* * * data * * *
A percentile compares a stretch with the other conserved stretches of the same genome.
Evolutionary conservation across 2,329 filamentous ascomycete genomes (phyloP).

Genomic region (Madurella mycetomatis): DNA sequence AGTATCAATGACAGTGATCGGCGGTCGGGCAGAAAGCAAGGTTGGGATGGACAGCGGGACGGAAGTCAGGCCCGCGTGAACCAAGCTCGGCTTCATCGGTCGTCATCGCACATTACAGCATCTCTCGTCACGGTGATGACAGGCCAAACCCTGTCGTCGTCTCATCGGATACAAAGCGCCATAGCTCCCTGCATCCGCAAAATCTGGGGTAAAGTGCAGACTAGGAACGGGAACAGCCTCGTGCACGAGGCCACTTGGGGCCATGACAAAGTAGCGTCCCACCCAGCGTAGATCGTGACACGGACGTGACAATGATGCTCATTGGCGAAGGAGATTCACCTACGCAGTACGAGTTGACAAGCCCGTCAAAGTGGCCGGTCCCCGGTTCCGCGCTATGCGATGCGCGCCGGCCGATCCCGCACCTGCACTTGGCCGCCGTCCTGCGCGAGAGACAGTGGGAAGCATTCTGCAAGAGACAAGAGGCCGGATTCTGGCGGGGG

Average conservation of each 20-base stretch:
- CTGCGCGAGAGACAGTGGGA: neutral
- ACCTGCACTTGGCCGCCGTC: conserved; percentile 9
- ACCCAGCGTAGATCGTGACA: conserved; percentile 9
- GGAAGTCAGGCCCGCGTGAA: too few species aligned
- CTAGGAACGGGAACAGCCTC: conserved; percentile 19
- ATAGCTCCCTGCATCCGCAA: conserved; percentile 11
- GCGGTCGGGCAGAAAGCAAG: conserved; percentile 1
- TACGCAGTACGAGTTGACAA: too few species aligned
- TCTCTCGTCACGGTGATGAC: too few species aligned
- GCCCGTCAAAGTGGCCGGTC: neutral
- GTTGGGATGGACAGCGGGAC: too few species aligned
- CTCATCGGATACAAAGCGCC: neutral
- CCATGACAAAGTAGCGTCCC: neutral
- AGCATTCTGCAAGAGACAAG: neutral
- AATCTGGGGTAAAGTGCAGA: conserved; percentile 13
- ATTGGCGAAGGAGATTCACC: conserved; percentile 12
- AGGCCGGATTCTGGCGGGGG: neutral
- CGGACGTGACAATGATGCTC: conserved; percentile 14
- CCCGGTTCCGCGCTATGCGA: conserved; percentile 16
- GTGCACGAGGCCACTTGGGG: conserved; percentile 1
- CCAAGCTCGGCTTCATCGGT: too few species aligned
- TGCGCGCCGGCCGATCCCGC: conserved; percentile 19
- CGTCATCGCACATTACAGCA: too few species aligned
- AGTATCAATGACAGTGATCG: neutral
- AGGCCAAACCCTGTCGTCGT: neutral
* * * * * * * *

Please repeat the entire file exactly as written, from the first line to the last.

A percentile compares a stretch with the other conserved stretches of the same genome.
Evolutionary conservation across 2,329 filamentous ascomycete genomes (phyloP).

Genomic region (Madurella mycetomatis): DNA sequence AGTATCAATGACAGTGATCGGCGGTCGGGCAGAAAGCAAGGTTGGGATGGACAGCGGGACGGAAGTCAGGCCCGCGTGAACCAAGCTCGGCTTCATCGGTCGTCATCGCACATTACAGCATCTCTCGTCACGGTGATGACAGGCCAAACCCTGTCGTCGTCTCATCGGATACAAAGCGCCATAGCTCCCTGCATCCGCAAAATCTGGGGTAAAGTGCAGACTAGGAACGGGAACAGCCTCGTGCACGAGGCCACTTGGGGCCATGACAAAGTAGCGTCCCACCCAGCGTAGATCGTGACACGGACGTGACAATGATGCTCATTGGCGAAGGAGATTCACCTACGCAGTACGAGTTGACAAGCCCGTCAAAGTGGCCGGTCCCCGGTTCCGCGCTATGCGATGCGCGCCGGCCGATCCCGCACCTGCACTTGGCCGCCGTCCTGCGCGAGAGACAGTGGGAAGCATTCTGCAAGAGACAAGAGGCCGGATTCTGGCGGGGG

Average conservation of each 20-base stretch:
- CTGCGCGAGAGACAGTGGGA: neutral
- ACCTGCACTTGGCCGCCGTC: conserved; percentile 9
- ACCCAGCGTAGATCGTGACA: conserved; percentile 9
- GGAAGTCAGGCCCGCGTGAA: too few species aligned
- CTAGGAACGGGAACAGCCTC: conserved; percentile 19
- ATAGCTCCCTGCATCCGCAA: conserved; percentile 11
- GCGGTCGGGCAGAAAGCAAG: conserved; percentile 1
- TACGCAGTACGAGTTGACAA: too few species aligned
- TCTCTCGTCACGGTGATGAC: too few species aligned
- GCCCGTCAAAGTGGCCGGTC: neutral
- GTTGGGATGGACAGCGGGAC: too few species aligned
- CTCATCGGATACAAAGCGCC: neutral
- CCATGACAAAGTAGCGTCCC: neutral
- AGCATTCTGCAAGAGACAAG: neutral
- AATCTGGGGTAAAGTGCAGA: conserved; percentile 13
- ATTGGCGAAGGAGATTCACC: conserved; percentile 12
- AGGCCGGATTCTGGCGGGGG: neutral
- CGGACGTGACAATGATGCTC: conserved; percentile 14
- CCCGGTTCCGCGCTATGCGA: conserved; percentile 16
- GTGCACGAGGCCACTTGGGG: conserved; percentile 1
- CCAAGCTCGGCTTCATCGGT: too few species aligned
- TGCGCGCCGGCCGATCCCGC: conserved; percentile 19
- CGTCATCGCACATTACAGCA: too few species aligned
- AGTATCAATGACAGTGATCG: neutral
- AGGCCAAACCCTGTCGTCGT: neutral